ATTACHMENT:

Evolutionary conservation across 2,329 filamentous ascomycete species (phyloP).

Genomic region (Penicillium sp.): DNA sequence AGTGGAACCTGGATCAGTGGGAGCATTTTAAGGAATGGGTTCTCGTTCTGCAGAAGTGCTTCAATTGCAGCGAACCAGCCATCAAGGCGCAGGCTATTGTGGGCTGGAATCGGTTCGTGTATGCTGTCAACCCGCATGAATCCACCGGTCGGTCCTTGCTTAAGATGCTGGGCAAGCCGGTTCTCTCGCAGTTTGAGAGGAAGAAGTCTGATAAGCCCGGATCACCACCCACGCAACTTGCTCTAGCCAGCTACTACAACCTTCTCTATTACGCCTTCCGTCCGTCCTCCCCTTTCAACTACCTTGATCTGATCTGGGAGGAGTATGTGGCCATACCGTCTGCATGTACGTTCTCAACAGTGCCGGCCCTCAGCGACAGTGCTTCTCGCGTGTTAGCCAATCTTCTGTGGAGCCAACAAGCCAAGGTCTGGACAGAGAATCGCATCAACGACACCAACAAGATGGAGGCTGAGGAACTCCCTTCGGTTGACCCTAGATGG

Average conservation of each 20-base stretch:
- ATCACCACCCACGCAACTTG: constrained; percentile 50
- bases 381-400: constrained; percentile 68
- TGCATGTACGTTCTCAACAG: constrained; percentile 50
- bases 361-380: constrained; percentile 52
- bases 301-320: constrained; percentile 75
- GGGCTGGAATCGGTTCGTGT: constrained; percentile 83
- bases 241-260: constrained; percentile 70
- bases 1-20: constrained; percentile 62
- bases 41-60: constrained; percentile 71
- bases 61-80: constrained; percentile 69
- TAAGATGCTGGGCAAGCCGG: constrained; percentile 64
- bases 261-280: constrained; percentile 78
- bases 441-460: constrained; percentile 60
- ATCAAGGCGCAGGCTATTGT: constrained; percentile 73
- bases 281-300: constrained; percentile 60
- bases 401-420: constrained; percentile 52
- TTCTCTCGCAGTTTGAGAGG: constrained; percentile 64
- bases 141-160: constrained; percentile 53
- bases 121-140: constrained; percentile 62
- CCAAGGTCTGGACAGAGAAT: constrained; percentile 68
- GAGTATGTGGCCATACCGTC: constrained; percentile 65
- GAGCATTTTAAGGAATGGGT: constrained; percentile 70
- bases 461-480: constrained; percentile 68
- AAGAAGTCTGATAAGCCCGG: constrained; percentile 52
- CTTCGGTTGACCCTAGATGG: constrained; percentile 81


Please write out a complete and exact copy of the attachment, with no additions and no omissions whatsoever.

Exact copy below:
Evolutionary conservation across 2,329 filamentous ascomycete species (phyloP).

Genomic region (Penicillium sp.): DNA sequence AGTGGAACCTGGATCAGTGGGAGCATTTTAAGGAATGGGTTCTCGTTCTGCAGAAGTGCTTCAATTGCAGCGAACCAGCCATCAAGGCGCAGGCTATTGTGGGCTGGAATCGGTTCGTGTATGCTGTCAACCCGCATGAATCCACCGGTCGGTCCTTGCTTAAGATGCTGGGCAAGCCGGTTCTCTCGCAGTTTGAGAGGAAGAAGTCTGATAAGCCCGGATCACCACCCACGCAACTTGCTCTAGCCAGCTACTACAACCTTCTCTATTACGCCTTCCGTCCGTCCTCCCCTTTCAACTACCTTGATCTGATCTGGGAGGAGTATGTGGCCATACCGTCTGCATGTACGTTCTCAACAGTGCCGGCCCTCAGCGACAGTGCTTCTCGCGTGTTAGCCAATCTTCTGTGGAGCCAACAAGCCAAGGTCTGGACAGAGAATCGCATCAACGACACCAACAAGATGGAGGCTGAGGAACTCCCTTCGGTTGACCCTAGATGG

Average conservation of each 20-base stretch:
- ATCACCACCCACGCAACTTG: constrained; percentile 50
- bases 381-400: constrained; percentile 68
- TGCATGTACGTTCTCAACAG: constrained; percentile 50
- bases 361-380: constrained; percentile 52
- bases 301-320: constrained; percentile 75
- GGGCTGGAATCGGTTCGTGT: constrained; percentile 83
- bases 241-260: constrained; percentile 70
- bases 1-20: constrained; percentile 62
- bases 41-60: constrained; percentile 71
- bases 61-80: constrained; percentile 69
- TAAGATGCTGGGCAAGCCGG: constrained; percentile 64
- bases 261-280: constrained; percentile 78
- bases 441-460: constrained; percentile 60
- ATCAAGGCGCAGGCTATTGT: constrained; percentile 73
- bases 281-300: constrained; percentile 60
- bases 401-420: constrained; percentile 52
- TTCTCTCGCAGTTTGAGAGG: constrained; percentile 64
- bases 141-160: constrained; percentile 53
- bases 121-140: constrained; percentile 62
- CCAAGGTCTGGACAGAGAAT: constrained; percentile 68
- GAGTATGTGGCCATACCGTC: constrained; percentile 65
- GAGCATTTTAAGGAATGGGT: constrained; percentile 70
- bases 461-480: constrained; percentile 68
- AAGAAGTCTGATAAGCCCGG: constrained; percentile 52
- CTTCGGTTGACCCTAGATGG: constrained; percentile 81